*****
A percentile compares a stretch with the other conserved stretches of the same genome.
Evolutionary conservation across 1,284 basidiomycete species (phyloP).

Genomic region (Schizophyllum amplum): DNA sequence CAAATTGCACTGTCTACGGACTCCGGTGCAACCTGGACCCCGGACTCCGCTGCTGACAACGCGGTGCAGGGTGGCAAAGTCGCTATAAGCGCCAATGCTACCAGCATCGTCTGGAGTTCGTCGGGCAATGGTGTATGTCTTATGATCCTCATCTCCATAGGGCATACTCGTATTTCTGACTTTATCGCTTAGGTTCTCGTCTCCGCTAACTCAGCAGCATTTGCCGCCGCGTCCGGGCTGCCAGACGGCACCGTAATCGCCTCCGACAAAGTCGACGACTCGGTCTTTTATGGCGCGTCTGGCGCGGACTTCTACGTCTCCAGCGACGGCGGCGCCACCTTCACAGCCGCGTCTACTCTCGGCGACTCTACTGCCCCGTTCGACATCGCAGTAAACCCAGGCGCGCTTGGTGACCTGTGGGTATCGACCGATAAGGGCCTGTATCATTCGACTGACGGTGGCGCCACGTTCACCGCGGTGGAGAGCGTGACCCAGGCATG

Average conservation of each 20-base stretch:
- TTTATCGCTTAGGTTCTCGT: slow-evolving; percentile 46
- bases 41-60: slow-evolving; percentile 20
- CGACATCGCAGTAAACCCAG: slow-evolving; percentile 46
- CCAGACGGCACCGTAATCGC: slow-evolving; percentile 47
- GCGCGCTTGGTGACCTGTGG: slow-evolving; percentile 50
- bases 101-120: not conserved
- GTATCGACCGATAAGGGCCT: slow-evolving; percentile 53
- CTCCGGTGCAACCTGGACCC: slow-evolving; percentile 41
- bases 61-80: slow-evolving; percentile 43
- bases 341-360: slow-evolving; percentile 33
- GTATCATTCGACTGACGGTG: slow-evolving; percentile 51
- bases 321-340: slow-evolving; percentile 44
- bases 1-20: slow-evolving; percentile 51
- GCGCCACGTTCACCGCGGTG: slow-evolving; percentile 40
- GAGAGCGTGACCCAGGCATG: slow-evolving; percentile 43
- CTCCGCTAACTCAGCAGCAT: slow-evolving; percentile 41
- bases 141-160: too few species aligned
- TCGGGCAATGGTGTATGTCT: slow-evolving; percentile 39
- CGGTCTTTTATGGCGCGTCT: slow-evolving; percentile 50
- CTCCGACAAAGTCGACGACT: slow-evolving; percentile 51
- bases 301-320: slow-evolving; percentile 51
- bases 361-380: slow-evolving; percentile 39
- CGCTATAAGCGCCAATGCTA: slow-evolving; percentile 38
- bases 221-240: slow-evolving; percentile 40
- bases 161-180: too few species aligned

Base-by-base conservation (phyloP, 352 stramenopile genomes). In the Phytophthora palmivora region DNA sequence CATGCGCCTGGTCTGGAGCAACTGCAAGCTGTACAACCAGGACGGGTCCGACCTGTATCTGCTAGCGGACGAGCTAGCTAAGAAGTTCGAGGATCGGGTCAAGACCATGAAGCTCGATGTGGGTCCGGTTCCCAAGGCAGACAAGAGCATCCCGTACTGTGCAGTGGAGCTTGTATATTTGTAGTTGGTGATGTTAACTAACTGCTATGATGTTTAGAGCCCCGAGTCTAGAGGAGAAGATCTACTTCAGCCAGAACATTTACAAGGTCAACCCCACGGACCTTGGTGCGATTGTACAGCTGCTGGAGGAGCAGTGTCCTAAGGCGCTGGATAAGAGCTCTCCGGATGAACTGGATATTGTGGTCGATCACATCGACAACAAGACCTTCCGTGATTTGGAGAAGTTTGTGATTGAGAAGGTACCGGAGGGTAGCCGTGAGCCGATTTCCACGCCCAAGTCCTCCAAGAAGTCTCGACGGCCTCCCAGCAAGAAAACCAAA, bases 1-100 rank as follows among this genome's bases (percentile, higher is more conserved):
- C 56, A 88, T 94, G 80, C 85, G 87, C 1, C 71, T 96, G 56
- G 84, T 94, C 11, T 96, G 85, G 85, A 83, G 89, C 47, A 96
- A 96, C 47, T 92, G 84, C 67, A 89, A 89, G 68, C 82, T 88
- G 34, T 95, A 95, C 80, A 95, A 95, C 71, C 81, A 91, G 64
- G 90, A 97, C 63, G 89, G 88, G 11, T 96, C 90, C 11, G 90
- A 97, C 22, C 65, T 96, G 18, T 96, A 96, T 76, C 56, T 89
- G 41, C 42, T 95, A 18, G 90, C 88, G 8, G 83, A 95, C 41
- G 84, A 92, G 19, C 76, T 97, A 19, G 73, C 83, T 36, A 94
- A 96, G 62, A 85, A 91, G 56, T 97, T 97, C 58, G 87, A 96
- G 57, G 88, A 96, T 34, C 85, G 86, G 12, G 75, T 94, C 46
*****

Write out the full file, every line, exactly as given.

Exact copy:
A percentile compares a stretch with the other conserved stretches of the same genome.
Evolutionary conservation across 1,284 basidiomycete species (phyloP).

Genomic region (Schizophyllum amplum): DNA sequence CAAATTGCACTGTCTACGGACTCCGGTGCAACCTGGACCCCGGACTCCGCTGCTGACAACGCGGTGCAGGGTGGCAAAGTCGCTATAAGCGCCAATGCTACCAGCATCGTCTGGAGTTCGTCGGGCAATGGTGTATGTCTTATGATCCTCATCTCCATAGGGCATACTCGTATTTCTGACTTTATCGCTTAGGTTCTCGTCTCCGCTAACTCAGCAGCATTTGCCGCCGCGTCCGGGCTGCCAGACGGCACCGTAATCGCCTCCGACAAAGTCGACGACTCGGTCTTTTATGGCGCGTCTGGCGCGGACTTCTACGTCTCCAGCGACGGCGGCGCCACCTTCACAGCCGCGTCTACTCTCGGCGACTCTACTGCCCCGTTCGACATCGCAGTAAACCCAGGCGCGCTTGGTGACCTGTGGGTATCGACCGATAAGGGCCTGTATCATTCGACTGACGGTGGCGCCACGTTCACCGCGGTGGAGAGCGTGACCCAGGCATG

Average conservation of each 20-base stretch:
- TTTATCGCTTAGGTTCTCGT: slow-evolving; percentile 46
- bases 41-60: slow-evolving; percentile 20
- CGACATCGCAGTAAACCCAG: slow-evolving; percentile 46
- CCAGACGGCACCGTAATCGC: slow-evolving; percentile 47
- GCGCGCTTGGTGACCTGTGG: slow-evolving; percentile 50
- bases 101-120: not conserved
- GTATCGACCGATAAGGGCCT: slow-evolving; percentile 53
- CTCCGGTGCAACCTGGACCC: slow-evolving; percentile 41
- bases 61-80: slow-evolving; percentile 43
- bases 341-360: slow-evolving; percentile 33
- GTATCATTCGACTGACGGTG: slow-evolving; percentile 51
- bases 321-340: slow-evolving; percentile 44
- bases 1-20: slow-evolving; percentile 51
- GCGCCACGTTCACCGCGGTG: slow-evolving; percentile 40
- GAGAGCGTGACCCAGGCATG: slow-evolving; percentile 43
- CTCCGCTAACTCAGCAGCAT: slow-evolving; percentile 41
- bases 141-160: too few species aligned
- TCGGGCAATGGTGTATGTCT: slow-evolving; percentile 39
- CGGTCTTTTATGGCGCGTCT: slow-evolving; percentile 50
- CTCCGACAAAGTCGACGACT: slow-evolving; percentile 51
- bases 301-320: slow-evolving; percentile 51
- bases 361-380: slow-evolving; percentile 39
- CGCTATAAGCGCCAATGCTA: slow-evolving; percentile 38
- bases 221-240: slow-evolving; percentile 40
- bases 161-180: too few species aligned

Base-by-base conservation (phyloP, 352 stramenopile genomes). In the Phytophthora palmivora region DNA sequence CATGCGCCTGGTCTGGAGCAACTGCAAGCTGTACAACCAGGACGGGTCCGACCTGTATCTGCTAGCGGACGAGCTAGCTAAGAAGTTCGAGGATCGGGTCAAGACCATGAAGCTCGATGTGGGTCCGGTTCCCAAGGCAGACAAGAGCATCCCGTACTGTGCAGTGGAGCTTGTATATTTGTAGTTGGTGATGTTAACTAACTGCTATGATGTTTAGAGCCCCGAGTCTAGAGGAGAAGATCTACTTCAGCCAGAACATTTACAAGGTCAACCCCACGGACCTTGGTGCGATTGTACAGCTGCTGGAGGAGCAGTGTCCTAAGGCGCTGGATAAGAGCTCTCCGGATGAACTGGATATTGTGGTCGATCACATCGACAACAAGACCTTCCGTGATTTGGAGAAGTTTGTGATTGAGAAGGTACCGGAGGGTAGCCGTGAGCCGATTTCCACGCCCAAGTCCTCCAAGAAGTCTCGACGGCCTCCCAGCAAGAAAACCAAA, bases 1-100 rank as follows among this genome's bases (percentile, higher is more conserved):
- C 56, A 88, T 94, G 80, C 85, G 87, C 1, C 71, T 96, G 56
- G 84, T 94, C 11, T 96, G 85, G 85, A 83, G 89, C 47, A 96
- A 96, C 47, T 92, G 84, C 67, A 89, A 89, G 68, C 82, T 88
- G 34, T 95, A 95, C 80, A 95, A 95, C 71, C 81, A 91, G 64
- G 90, A 97, C 63, G 89, G 88, G 11, T 96, C 90, C 11, G 90
- A 97, C 22, C 65, T 96, G 18, T 96, A 96, T 76, C 56, T 89
- G 41, C 42, T 95, A 18, G 90, C 88, G 8, G 83, A 95, C 41
- G 84, A 92, G 19, C 76, T 97, A 19, G 73, C 83, T 36, A 94
- A 96, G 62, A 85, A 91, G 56, T 97, T 97, C 58, G 87, A 96
- G 57, G 88, A 96, T 34, C 85, G 86, G 12, G 75, T 94, C 46